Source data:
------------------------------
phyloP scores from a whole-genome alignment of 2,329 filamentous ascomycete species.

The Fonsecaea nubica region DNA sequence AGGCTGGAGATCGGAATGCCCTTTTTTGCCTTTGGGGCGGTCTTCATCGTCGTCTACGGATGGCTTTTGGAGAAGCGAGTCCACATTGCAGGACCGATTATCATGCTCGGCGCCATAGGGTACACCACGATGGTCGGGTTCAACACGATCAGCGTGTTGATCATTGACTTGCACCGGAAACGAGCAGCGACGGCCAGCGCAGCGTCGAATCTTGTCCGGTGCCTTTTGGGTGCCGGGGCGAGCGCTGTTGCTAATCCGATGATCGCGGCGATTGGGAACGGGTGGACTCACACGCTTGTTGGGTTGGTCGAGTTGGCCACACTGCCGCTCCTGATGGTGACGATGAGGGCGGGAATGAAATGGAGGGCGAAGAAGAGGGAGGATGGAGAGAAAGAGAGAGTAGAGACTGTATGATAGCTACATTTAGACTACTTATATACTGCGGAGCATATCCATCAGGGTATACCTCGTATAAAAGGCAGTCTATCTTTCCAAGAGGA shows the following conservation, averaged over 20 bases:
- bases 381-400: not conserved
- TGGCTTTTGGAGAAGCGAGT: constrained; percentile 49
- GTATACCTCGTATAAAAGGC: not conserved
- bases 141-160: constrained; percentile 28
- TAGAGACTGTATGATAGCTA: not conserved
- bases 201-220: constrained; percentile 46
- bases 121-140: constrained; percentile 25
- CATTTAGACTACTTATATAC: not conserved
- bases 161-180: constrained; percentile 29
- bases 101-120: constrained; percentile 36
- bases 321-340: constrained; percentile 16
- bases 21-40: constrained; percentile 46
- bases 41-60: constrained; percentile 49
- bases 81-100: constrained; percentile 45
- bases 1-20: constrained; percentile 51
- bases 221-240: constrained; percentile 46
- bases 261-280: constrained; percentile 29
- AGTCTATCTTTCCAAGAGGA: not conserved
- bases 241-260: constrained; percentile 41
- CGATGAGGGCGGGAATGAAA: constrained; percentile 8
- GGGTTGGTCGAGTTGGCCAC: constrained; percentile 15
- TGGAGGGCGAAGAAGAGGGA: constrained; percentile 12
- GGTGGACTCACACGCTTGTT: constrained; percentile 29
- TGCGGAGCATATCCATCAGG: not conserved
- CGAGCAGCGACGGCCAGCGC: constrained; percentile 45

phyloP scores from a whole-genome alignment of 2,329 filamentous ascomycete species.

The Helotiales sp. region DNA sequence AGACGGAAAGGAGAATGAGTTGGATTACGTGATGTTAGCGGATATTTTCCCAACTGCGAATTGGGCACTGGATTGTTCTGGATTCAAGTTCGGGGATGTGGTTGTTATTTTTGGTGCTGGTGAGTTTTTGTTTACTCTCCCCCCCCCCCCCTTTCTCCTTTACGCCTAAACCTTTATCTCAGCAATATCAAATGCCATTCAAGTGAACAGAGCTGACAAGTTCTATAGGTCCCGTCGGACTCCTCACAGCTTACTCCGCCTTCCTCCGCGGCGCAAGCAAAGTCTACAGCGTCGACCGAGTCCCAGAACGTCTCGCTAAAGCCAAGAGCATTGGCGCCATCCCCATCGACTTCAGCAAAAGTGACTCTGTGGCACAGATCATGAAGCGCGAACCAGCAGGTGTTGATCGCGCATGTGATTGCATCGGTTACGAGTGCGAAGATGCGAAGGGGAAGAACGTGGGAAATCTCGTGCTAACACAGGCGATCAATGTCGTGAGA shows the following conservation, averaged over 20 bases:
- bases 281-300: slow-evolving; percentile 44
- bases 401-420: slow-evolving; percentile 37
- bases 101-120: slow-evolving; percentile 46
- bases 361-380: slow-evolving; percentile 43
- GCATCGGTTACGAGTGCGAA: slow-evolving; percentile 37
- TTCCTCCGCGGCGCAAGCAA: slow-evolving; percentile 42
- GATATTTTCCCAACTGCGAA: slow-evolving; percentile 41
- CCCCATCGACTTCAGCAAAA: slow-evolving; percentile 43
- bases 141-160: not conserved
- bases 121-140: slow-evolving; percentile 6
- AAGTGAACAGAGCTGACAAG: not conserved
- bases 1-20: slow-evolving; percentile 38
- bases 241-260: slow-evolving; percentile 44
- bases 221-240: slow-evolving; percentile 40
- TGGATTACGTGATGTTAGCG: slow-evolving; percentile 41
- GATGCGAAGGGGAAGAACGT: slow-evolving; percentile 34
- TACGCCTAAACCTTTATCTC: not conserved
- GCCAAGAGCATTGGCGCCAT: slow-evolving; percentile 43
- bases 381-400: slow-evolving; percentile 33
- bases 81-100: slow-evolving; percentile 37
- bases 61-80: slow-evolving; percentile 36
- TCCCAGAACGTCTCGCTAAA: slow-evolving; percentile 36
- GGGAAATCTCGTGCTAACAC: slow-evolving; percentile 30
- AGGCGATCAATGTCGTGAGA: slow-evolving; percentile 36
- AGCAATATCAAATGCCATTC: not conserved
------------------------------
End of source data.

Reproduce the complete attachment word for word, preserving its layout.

phyloP scores from a whole-genome alignment of 2,329 filamentous ascomycete species.

The Fonsecaea nubica region DNA sequence AGGCTGGAGATCGGAATGCCCTTTTTTGCCTTTGGGGCGGTCTTCATCGTCGTCTACGGATGGCTTTTGGAGAAGCGAGTCCACATTGCAGGACCGATTATCATGCTCGGCGCCATAGGGTACACCACGATGGTCGGGTTCAACACGATCAGCGTGTTGATCATTGACTTGCACCGGAAACGAGCAGCGACGGCCAGCGCAGCGTCGAATCTTGTCCGGTGCCTTTTGGGTGCCGGGGCGAGCGCTGTTGCTAATCCGATGATCGCGGCGATTGGGAACGGGTGGACTCACACGCTTGTTGGGTTGGTCGAGTTGGCCACACTGCCGCTCCTGATGGTGACGATGAGGGCGGGAATGAAATGGAGGGCGAAGAAGAGGGAGGATGGAGAGAAAGAGAGAGTAGAGACTGTATGATAGCTACATTTAGACTACTTATATACTGCGGAGCATATCCATCAGGGTATACCTCGTATAAAAGGCAGTCTATCTTTCCAAGAGGA shows the following conservation, averaged over 20 bases:
- bases 381-400: not conserved
- TGGCTTTTGGAGAAGCGAGT: constrained; percentile 49
- GTATACCTCGTATAAAAGGC: not conserved
- bases 141-160: constrained; percentile 28
- TAGAGACTGTATGATAGCTA: not conserved
- bases 201-220: constrained; percentile 46
- bases 121-140: constrained; percentile 25
- CATTTAGACTACTTATATAC: not conserved
- bases 161-180: constrained; percentile 29
- bases 101-120: constrained; percentile 36
- bases 321-340: constrained; percentile 16
- bases 21-40: constrained; percentile 46
- bases 41-60: constrained; percentile 49
- bases 81-100: constrained; percentile 45
- bases 1-20: constrained; percentile 51
- bases 221-240: constrained; percentile 46
- bases 261-280: constrained; percentile 29
- AGTCTATCTTTCCAAGAGGA: not conserved
- bases 241-260: constrained; percentile 41
- CGATGAGGGCGGGAATGAAA: constrained; percentile 8
- GGGTTGGTCGAGTTGGCCAC: constrained; percentile 15
- TGGAGGGCGAAGAAGAGGGA: constrained; percentile 12
- GGTGGACTCACACGCTTGTT: constrained; percentile 29
- TGCGGAGCATATCCATCAGG: not conserved
- CGAGCAGCGACGGCCAGCGC: constrained; percentile 45

phyloP scores from a whole-genome alignment of 2,329 filamentous ascomycete species.

The Helotiales sp. region DNA sequence AGACGGAAAGGAGAATGAGTTGGATTACGTGATGTTAGCGGATATTTTCCCAACTGCGAATTGGGCACTGGATTGTTCTGGATTCAAGTTCGGGGATGTGGTTGTTATTTTTGGTGCTGGTGAGTTTTTGTTTACTCTCCCCCCCCCCCCCTTTCTCCTTTACGCCTAAACCTTTATCTCAGCAATATCAAATGCCATTCAAGTGAACAGAGCTGACAAGTTCTATAGGTCCCGTCGGACTCCTCACAGCTTACTCCGCCTTCCTCCGCGGCGCAAGCAAAGTCTACAGCGTCGACCGAGTCCCAGAACGTCTCGCTAAAGCCAAGAGCATTGGCGCCATCCCCATCGACTTCAGCAAAAGTGACTCTGTGGCACAGATCATGAAGCGCGAACCAGCAGGTGTTGATCGCGCATGTGATTGCATCGGTTACGAGTGCGAAGATGCGAAGGGGAAGAACGTGGGAAATCTCGTGCTAACACAGGCGATCAATGTCGTGAGA shows the following conservation, averaged over 20 bases:
- bases 281-300: slow-evolving; percentile 44
- bases 401-420: slow-evolving; percentile 37
- bases 101-120: slow-evolving; percentile 46
- bases 361-380: slow-evolving; percentile 43
- GCATCGGTTACGAGTGCGAA: slow-evolving; percentile 37
- TTCCTCCGCGGCGCAAGCAA: slow-evolving; percentile 42
- GATATTTTCCCAACTGCGAA: slow-evolving; percentile 41
- CCCCATCGACTTCAGCAAAA: slow-evolving; percentile 43
- bases 141-160: not conserved
- bases 121-140: slow-evolving; percentile 6
- AAGTGAACAGAGCTGACAAG: not conserved
- bases 1-20: slow-evolving; percentile 38
- bases 241-260: slow-evolving; percentile 44
- bases 221-240: slow-evolving; percentile 40
- TGGATTACGTGATGTTAGCG: slow-evolving; percentile 41
- GATGCGAAGGGGAAGAACGT: slow-evolving; percentile 34
- TACGCCTAAACCTTTATCTC: not conserved
- GCCAAGAGCATTGGCGCCAT: slow-evolving; percentile 43
- bases 381-400: slow-evolving; percentile 33
- bases 81-100: slow-evolving; percentile 37
- bases 61-80: slow-evolving; percentile 36
- TCCCAGAACGTCTCGCTAAA: slow-evolving; percentile 36
- GGGAAATCTCGTGCTAACAC: slow-evolving; percentile 30
- AGGCGATCAATGTCGTGAGA: slow-evolving; percentile 36
- AGCAATATCAAATGCCATTC: not conserved